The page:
Answer: They’ve all been arrested on driving under the influence (DUI) charges.
In this case they are part of a club — and not an exclusive or elite one, at that. Some 1.5 million Americans are arrested each year for DUI.
Collectively, deaths and damage from DUI violations cost the nation some $52 billion annually, according to the National Highway Traffic Safety Administration (NHTSA).
The celebs listed above were unlucky in that their arrests made front-page news, damaging their reputations. But they were fortunate, too. First, no one was injured or killed as a result of their actions. And, of course, they likely didn’t suffer much financial hardship covering the fines and legal expenses rung up by their behavior.
For most of us, the cost of a first-time DUI, which typically runs $7,500 to $10,000, is serious money. That’s not counting the cost of any property damage or bodily harm that you and/or your insurance company will need to cover — and comes on top of the trouble a DUI arrest can visit on our personal and professional lives.
Here’s how it works:
Cases of DUI (or DWI — driving while intoxicated) are treated differently in each state, reported FindLaw. Some states have mandatory penalties — both administrative and criminal — for first-time offenders. Other states allow judges wide discretion when imposing penalties.
Some of the possible actions, depending on the state, include: confiscation of the driver’s car, mandatory installation of ignition interlock devices (like a breathalizer that prevents the car from starting if the driver has been drinking) at the driver’s expense, mandatory alcohol education, treatment, and/or assessment and suspension or revocation of the driver’s license.
Judges generally have discretionary power on setting fines, jail time, community service and other penalties.
OneDUI Insurance has an interactive map with a breakdown of average costs in each state.
Driving while impaired in Arizona? This is an especially bad idea, because according to the NHTSA, the Southwestern state carries the harshest penalties for the violation. First-time offenders get a minimum jail term of 10 days, have their vehicle impounded and must install an ignition interlock device, according to NHTSA. Other states that come down hardest for a DUI are Alaska, Connecticut and West Virginia, according to analysis by Guardian Interlock.
South Dakota is on the lenient end. If you are hit with a DUI in the “Mount Rushmore State” there is no minimum jail time for the first and second offenses, according to Guardian Interlock’s analysis. The third time, and you’re out — facing a felony. But the state does not suspend licenses or require mandatory ignition interlock devices, the company said. Other relatively lenient jurisdictions are the District of Columbia, North Dakota and Montana.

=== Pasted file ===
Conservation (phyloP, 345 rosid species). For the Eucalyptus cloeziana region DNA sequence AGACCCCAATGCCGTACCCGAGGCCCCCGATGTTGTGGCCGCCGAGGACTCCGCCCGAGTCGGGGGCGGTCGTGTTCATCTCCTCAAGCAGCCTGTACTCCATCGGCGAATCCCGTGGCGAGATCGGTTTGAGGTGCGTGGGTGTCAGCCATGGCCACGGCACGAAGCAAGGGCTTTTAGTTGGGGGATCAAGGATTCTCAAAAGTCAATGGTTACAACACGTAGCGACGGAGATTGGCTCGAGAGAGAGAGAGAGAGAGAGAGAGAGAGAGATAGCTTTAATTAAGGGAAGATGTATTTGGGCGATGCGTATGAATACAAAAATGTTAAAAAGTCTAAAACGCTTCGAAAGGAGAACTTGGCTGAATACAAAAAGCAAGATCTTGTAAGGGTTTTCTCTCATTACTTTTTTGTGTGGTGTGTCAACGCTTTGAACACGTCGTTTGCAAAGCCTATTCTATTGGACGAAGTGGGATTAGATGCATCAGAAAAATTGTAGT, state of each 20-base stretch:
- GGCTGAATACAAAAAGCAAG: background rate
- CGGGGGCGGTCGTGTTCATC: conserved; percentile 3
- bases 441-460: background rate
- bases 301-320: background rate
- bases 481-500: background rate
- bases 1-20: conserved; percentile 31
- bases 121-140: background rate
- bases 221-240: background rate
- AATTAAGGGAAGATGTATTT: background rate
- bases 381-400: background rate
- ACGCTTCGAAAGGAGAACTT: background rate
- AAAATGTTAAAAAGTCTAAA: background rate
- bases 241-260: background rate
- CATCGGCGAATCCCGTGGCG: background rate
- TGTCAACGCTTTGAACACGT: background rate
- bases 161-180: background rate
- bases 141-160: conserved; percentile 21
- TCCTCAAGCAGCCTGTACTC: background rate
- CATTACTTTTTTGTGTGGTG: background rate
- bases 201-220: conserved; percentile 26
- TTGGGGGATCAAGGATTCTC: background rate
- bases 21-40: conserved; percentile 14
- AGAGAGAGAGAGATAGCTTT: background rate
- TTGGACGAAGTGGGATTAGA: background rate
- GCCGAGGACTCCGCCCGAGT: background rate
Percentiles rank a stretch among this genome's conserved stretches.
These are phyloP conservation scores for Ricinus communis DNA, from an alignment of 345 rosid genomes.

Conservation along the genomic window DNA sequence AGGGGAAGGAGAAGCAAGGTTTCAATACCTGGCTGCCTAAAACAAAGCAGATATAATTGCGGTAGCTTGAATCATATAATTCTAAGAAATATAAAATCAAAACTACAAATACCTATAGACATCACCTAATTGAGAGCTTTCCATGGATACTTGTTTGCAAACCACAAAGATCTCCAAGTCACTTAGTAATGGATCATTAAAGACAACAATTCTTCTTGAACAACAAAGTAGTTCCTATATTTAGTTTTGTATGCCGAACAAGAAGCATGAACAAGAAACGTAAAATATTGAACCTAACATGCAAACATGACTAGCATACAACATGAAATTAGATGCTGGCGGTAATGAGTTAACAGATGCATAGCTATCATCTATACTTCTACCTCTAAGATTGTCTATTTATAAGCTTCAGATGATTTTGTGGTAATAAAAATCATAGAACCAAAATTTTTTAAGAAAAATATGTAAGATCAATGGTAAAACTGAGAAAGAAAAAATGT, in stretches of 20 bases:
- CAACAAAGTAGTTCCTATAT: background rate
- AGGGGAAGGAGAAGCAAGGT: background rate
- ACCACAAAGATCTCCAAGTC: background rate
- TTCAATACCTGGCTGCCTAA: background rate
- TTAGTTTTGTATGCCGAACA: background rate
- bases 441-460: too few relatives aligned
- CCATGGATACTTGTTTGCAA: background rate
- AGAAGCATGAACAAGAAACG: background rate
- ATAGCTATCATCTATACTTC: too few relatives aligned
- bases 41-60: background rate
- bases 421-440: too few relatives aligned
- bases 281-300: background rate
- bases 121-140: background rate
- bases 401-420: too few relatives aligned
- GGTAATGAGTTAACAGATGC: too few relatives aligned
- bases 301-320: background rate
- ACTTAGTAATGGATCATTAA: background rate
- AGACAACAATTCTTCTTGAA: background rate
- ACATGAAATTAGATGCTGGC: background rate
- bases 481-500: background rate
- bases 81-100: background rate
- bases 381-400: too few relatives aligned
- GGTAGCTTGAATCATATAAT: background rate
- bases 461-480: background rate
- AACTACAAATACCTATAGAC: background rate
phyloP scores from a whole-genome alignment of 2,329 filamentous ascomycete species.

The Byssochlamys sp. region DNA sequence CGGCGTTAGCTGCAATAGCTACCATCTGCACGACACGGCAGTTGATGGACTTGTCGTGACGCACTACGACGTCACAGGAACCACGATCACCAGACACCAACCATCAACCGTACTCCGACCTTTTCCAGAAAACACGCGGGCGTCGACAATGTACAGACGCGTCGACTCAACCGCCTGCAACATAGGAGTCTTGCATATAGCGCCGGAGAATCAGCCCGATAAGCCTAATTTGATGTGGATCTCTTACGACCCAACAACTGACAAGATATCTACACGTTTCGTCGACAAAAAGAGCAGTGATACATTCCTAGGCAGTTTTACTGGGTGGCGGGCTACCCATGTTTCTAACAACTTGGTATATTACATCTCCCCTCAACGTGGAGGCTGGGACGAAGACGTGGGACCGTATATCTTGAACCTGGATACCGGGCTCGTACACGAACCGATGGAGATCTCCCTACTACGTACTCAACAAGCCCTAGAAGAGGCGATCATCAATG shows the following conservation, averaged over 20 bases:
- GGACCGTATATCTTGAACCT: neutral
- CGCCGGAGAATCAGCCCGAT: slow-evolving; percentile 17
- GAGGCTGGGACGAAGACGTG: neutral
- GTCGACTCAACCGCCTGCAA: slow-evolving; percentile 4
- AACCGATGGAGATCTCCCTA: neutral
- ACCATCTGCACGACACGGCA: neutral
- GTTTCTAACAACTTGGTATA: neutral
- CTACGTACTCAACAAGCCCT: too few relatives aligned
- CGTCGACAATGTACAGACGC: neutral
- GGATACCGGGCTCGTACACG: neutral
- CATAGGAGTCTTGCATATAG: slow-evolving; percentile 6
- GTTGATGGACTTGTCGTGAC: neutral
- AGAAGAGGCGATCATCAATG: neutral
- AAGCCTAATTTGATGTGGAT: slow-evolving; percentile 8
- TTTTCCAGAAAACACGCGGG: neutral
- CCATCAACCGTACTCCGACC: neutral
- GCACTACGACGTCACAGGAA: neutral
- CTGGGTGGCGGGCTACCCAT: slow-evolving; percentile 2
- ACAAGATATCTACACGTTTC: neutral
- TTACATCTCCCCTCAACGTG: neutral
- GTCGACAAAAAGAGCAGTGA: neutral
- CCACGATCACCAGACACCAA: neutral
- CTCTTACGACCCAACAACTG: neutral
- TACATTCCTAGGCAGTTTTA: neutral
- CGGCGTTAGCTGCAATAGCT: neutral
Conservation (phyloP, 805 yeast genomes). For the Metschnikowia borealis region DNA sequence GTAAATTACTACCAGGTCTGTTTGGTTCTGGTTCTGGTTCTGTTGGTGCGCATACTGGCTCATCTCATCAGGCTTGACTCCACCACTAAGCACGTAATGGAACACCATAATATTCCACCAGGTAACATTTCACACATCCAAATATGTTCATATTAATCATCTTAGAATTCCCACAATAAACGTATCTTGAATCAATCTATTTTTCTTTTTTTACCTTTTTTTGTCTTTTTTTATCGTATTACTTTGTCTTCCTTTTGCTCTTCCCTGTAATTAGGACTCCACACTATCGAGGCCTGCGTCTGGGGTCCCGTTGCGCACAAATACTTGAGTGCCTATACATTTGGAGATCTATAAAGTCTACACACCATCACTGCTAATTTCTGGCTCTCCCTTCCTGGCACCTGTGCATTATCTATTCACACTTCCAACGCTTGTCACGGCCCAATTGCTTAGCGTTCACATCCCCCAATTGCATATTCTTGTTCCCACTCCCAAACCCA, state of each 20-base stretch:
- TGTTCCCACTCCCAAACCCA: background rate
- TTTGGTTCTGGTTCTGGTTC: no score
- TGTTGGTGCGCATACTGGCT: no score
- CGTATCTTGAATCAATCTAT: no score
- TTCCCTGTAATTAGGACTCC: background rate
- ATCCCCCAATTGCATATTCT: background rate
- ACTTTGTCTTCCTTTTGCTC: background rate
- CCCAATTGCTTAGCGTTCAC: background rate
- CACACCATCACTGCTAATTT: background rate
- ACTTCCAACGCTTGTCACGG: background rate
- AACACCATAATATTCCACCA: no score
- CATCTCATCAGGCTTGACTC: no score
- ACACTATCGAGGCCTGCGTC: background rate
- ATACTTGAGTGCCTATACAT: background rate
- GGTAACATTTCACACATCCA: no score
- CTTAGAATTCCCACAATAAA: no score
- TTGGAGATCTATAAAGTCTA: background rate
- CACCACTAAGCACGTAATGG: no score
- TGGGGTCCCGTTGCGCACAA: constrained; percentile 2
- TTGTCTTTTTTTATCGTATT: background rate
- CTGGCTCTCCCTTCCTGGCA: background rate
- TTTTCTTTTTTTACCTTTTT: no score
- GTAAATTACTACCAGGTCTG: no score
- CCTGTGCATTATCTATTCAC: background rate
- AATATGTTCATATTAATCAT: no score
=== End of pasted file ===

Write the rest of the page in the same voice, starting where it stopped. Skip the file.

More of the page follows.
Though there are regional differences in various penalties and fees associated with a DUI arrest, nowhere is it cheap. Follows are median costs for a DUI in the United States, according to OneDUI Insurance:
Total cost of a first-time DUI: $7,772 to $10,172
Minimum fine: $400
Penalty assessment: $600
State restitution fund: $100
Alcohol abuse education fund: $50
Blood/breath testing fee: $37
Jail cite and release fee: $10
Driving alcohol school: $375
License reissue fee: $100
Attorney fee: $2,500
Auto insurance increase: $3,600 to $6,000
A DUI on your record could also cause longer-term damage to your financial standing. You could lose your job for an array of related reasons, as explained by California-based lawyer Randy Collins. Among them: If your arrest goes in the newspaper or otherwise damages your company’s reputation or your position at the company (think social media buzz), your job may be on the line. If your job involves driving, and now you can’t, you may quickly find that you need to change careers, according to Collins. And some companies have rules in place that mandate firing an employee who is arrested for DUI, he says.
We all know that driving under the influence is dangerous, but sometimes we forget the real and irreversible consequences if things go wrong. If you kill or hurt someone you face a lifetime of regret and shame. If that isn’t enough to discourage you from driving while impaired, maybe the risk to your bank account will. As you enjoy your summer barbecues, graduation parties and weddings, be sure to help keep the roads safe, and don’t risk the trauma to your finances.
What is your solution for getting home when you’re out somewhere and have been imbibing? Share with us in comments below or on our Facebook page.